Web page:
This contract, however, contained the seeds of the agitation that was to rock Manitoba for the next eight years and which would finally end in the unseating of the Norquay government. In order to hold to its principle that the West was a Canadian preserve and that its trade should not be diverted to the United States, the Dominion Government included in the contract a provision whereby it was hoped to prevent any such tapping of western trade by American lines. This was the famous "Monopoly Clause," clause 15 of the Canadian Pacific Railway Company's charter, which stated:
This monopoly clause was attacked in Parliament as giving an unfair advantage to the C.P.R., and as limiting competition in rails in the West. These objections went unheeded and the clause passed. In Manitoba there was little or no agitation against the clause until after the C.P.R. main line had been built through the province. At this juncture it became apparent that the railway company was interested primarily in pushing its way across the continent and that the construction of much-needed branch lines in Manitoba would be delayed. Also Manitobans began to complain of the high rates of the C.P.R. and sought relief. There was only one solution to both problems. Additional railway lines must be constructed; within the province to serve its isolated settlements, and outside to connect Manitoba with competitive lines to the South. The province began to charter railways itself.
In the Legislative session of the summer of 1881, Manitoba's Legislators approved several railway charters whose terms were in contravention of the provisions of the monopoly clause. The Winnipeg South Eastern Railway Company was empowered to build a line of railway from Winnipeg southwesterly to the international boundary. The Emerson North Western Railway Company was chartered to build a line westward from Emerson to Mountain City and thence to any point on the western boundary of the province. A Manitoba Tramway Company was chartered with power to build tramways along any provincial highway. There was no discussion at the time that these charters might not meet with federal approval. The only dissenting voice in the Legislature was that of C. P. Brown, the minister of Public Works, who pointed out that the Dominion had settled on a policy of not permitting tapping to the United States.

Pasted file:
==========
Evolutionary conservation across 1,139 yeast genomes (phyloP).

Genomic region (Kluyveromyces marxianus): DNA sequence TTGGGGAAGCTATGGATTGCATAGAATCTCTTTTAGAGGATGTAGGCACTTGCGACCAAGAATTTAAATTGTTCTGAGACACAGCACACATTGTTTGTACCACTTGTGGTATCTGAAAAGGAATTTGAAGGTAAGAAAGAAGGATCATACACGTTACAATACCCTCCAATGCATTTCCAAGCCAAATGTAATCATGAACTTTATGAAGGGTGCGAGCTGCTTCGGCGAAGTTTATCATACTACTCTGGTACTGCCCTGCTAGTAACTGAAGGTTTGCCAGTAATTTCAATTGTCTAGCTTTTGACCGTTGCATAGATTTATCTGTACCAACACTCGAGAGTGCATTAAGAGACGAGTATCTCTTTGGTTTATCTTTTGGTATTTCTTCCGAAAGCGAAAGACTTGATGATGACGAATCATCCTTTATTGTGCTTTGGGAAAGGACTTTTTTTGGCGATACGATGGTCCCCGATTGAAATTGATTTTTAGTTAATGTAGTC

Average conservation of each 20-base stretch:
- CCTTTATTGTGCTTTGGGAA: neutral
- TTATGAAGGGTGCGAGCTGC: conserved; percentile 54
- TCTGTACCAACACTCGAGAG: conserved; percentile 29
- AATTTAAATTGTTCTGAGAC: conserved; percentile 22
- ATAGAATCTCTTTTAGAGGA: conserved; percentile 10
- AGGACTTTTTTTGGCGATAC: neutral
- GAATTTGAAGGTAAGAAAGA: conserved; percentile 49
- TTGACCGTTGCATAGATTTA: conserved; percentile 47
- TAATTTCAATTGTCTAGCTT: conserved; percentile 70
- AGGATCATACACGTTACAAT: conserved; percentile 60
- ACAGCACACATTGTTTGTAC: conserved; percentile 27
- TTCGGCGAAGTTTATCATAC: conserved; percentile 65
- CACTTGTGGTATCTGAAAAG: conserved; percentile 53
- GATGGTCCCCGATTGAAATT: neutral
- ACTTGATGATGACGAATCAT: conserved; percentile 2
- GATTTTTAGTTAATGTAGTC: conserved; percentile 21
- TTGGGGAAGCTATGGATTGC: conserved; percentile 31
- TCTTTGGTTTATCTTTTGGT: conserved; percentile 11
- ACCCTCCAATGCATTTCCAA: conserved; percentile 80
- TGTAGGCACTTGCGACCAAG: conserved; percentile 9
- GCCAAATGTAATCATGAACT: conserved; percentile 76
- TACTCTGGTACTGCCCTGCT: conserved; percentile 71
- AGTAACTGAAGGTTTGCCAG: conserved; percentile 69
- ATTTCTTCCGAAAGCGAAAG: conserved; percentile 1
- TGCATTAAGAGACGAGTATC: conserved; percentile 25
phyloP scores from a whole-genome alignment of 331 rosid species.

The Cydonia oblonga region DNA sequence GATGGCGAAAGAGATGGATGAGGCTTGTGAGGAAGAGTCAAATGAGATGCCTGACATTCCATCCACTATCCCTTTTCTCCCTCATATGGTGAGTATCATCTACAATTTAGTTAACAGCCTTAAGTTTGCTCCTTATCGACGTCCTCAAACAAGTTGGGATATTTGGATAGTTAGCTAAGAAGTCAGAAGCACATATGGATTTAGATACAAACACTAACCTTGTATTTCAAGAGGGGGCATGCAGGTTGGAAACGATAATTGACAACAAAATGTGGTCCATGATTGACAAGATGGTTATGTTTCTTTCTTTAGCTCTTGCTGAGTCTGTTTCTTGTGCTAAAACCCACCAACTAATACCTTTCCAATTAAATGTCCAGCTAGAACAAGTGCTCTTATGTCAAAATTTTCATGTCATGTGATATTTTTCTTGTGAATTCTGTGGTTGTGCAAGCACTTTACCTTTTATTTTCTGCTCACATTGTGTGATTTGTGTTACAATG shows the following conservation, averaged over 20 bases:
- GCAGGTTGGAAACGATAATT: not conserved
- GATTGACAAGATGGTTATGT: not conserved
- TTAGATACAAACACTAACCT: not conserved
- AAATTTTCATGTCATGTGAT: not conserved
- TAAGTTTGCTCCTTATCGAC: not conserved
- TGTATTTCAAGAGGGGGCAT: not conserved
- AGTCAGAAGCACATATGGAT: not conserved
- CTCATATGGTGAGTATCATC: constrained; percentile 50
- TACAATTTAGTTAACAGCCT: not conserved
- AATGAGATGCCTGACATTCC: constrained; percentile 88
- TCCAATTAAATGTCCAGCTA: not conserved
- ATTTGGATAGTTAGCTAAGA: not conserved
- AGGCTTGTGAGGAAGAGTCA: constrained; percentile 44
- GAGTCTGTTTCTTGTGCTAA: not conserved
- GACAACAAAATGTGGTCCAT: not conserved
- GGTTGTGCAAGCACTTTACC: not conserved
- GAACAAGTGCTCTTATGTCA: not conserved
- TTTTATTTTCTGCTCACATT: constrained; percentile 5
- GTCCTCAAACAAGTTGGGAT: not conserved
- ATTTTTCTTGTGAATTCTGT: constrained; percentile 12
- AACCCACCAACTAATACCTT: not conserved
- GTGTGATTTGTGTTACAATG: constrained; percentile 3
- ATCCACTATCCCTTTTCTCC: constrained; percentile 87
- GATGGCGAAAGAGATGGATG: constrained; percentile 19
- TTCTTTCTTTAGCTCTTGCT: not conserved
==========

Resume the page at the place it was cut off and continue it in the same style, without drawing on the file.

In Ottawa the government was warned by the C.P.R. that these charters were a violation of its agreement with the Dominion, that they would permit tapping of western trade to the United States, and that therefore the Dominion should exercise its constitutional privilege of vetoing the offending acts. The Department of justice reported that these charters were indeed a violation of the C.P.R. charter and were contrary to the settled policy of the Dominion. Disallowance was recommended. The Manitoba South Eastern was disallowed in January, 1882, the other two being vetoed in November of the same year.